For anyone who doesn’t know, the one-year anniversary of Ryan Diviney’s attack is coming up on Nov. 7. Since it has been nearly one year since his attack, my group and I decided to use that and his sister, Kari Diviney, as a topic for our Journalism 459 multimedia project.
For those unfamiliar with Ryan’s story, he was attacked outside a convenience store in Morgantown, W.Va. following a night out. Ryan and his friends were passing another group of people who were talking about the Phillies’ recent world series loss to the Yankees. Ryan responded to their comments with something pro-Yankees (even though, as I’m told, he was a Braves fan). The group did not like this and a conflict ensued.
Ryan was beaten by members of the group and left in a coma after his head hit the curb. He is still in a coma and requires constant care from his family. He still has seizures due to storming in his brain, basically his brain short circuiting, and he has been mainly unresponsive since the attack.
The two men charged with his attack, Jonathan May and Austin Vantrease, have both been convicted and May has been sentenced to one year in prison for assault. Vantrease is still awaiting his sentencing.
Personally, I think May deserved a harsher sentence because Ryan’s family has to live with his condition for the rest of their lives and, even if he does wake up for the coma, he will never be the same.
The video portion of the project focuses on Kari Diviney and her life at West Virginia University since she decided to attend college there even after her brother’s attack. It allows her to tell her story of what happened to her brother, her adaptation to college life and all the things people have done for her and her family since the unfortunate event.
There is also a print story that goes along with the project which focuses on Daniel Brewster, a professor of sociology at WVU, and all the things he has done for Kari and her family. In it Brewster also discusses his feelings on what happened and how it was handled by the university and community.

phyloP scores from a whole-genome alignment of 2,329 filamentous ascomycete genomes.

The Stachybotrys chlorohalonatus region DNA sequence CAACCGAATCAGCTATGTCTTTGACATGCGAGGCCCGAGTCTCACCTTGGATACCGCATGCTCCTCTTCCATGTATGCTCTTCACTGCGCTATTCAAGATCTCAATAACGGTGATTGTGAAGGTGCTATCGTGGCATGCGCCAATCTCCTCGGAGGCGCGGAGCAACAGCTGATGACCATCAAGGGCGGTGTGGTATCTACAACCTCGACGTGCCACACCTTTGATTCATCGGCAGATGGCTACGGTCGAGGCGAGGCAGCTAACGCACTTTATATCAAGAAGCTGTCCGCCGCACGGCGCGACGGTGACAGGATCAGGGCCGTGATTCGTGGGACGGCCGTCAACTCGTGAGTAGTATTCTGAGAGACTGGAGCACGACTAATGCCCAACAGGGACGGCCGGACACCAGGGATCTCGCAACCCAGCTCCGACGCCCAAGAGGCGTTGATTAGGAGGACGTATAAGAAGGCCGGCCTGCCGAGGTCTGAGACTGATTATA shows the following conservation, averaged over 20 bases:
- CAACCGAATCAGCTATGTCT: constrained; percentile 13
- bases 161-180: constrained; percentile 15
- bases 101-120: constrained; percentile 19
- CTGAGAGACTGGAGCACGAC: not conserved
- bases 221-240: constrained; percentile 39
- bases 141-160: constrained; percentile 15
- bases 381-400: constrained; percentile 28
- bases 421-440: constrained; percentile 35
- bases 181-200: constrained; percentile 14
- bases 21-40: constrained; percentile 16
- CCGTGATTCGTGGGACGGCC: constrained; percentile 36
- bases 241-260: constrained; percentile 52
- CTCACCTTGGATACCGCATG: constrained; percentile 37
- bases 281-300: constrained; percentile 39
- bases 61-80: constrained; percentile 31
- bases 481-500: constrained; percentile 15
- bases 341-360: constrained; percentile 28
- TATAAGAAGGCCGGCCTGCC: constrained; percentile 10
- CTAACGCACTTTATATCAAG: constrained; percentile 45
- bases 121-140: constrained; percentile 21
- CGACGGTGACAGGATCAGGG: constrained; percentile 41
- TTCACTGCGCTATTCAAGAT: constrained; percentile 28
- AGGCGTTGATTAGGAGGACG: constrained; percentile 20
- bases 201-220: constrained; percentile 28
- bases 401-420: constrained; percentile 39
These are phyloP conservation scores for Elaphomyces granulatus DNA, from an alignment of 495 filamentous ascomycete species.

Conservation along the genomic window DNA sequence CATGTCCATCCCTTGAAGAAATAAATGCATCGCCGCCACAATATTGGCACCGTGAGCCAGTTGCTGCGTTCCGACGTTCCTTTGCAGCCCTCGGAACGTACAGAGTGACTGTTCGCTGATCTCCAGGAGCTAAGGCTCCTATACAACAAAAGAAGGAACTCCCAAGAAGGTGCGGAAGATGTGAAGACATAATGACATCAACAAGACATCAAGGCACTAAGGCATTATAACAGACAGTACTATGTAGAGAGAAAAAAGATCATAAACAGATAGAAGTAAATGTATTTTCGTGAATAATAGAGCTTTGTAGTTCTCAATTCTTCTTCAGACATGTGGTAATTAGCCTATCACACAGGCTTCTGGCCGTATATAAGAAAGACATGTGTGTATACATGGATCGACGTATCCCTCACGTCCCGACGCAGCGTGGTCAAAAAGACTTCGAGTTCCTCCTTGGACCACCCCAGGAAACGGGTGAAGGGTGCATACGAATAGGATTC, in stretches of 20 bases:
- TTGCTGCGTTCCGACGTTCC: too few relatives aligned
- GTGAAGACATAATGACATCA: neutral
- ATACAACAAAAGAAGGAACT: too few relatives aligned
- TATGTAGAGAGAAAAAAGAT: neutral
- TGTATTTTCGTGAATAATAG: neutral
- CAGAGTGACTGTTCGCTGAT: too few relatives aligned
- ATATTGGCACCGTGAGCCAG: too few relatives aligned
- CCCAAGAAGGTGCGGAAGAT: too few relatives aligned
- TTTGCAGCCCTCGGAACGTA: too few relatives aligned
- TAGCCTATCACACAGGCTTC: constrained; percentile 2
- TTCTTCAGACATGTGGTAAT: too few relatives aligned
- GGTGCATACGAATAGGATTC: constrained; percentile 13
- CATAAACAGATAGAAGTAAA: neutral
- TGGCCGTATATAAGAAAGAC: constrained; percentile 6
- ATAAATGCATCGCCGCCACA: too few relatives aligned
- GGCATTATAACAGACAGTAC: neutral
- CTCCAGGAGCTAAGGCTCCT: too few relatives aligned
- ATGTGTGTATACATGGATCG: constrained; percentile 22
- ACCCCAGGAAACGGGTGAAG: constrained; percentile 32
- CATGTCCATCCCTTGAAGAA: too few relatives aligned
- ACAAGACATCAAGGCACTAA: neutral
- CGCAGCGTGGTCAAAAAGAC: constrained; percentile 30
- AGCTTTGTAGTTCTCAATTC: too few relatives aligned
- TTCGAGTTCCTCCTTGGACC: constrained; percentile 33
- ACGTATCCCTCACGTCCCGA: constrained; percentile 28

What is not in there in total detail is that he felt there is something wrong with society and that is the reason things like this happen. He described May’s sentence as unsatisfactory considering what happened to Ryan, but, as he said, “that’s what the law says.”
Brewster also said that, because May was able to afford a good attorney, that is why he got a relatively lenient sentence. He speculated that Vantrease, being of lower socioeconomic standing and using a public defender, will receive a harsher penalty.
This week for my JRL 459 Capstone class we turned in our completed multimedia projects after working on them for nearly a month. It was my first time working on a multimedia project and it was quite an experience, although, aside from editing and giving my opinion on that process, it wasn’t too much that I don’t normally do already. I was much more involved in creating the print story since I am a News Editorial major, so group member Robert and I did the interviewing and writing for that. I was not involved in shooting film for the video, but I did help write the captions that appear with the slides and photos. I enjoyed the process, except for the monotony of editing which took a long time, but it turned out very well in my opinion.
For more information on Ryan’s story or to donate to his cause you can visit http://ryansrally.org/index.htm
More information on Ryan’s current condition and updates on upcoming events for his cause can be found on his Facebook page at http://www.facebook.com/group.php?gid=173397094453
This link appears briefly in the video, but for more information on storming, visit http://www.medscape.com/viewarticle/469858
The full story by The Dominion Post on Ryan’s attack, along with more photos, can be found at http://ee.dominionpost.com/Repository/ml.asp?Ref=RFBvc3QvMjAxMC8wOS8xOSNBcjAwMTAx&Mode=Gif&Locale=english-skin-custom
The full video can be viewed at http://www.youtube.com/watch?v=tFVRywVCBKY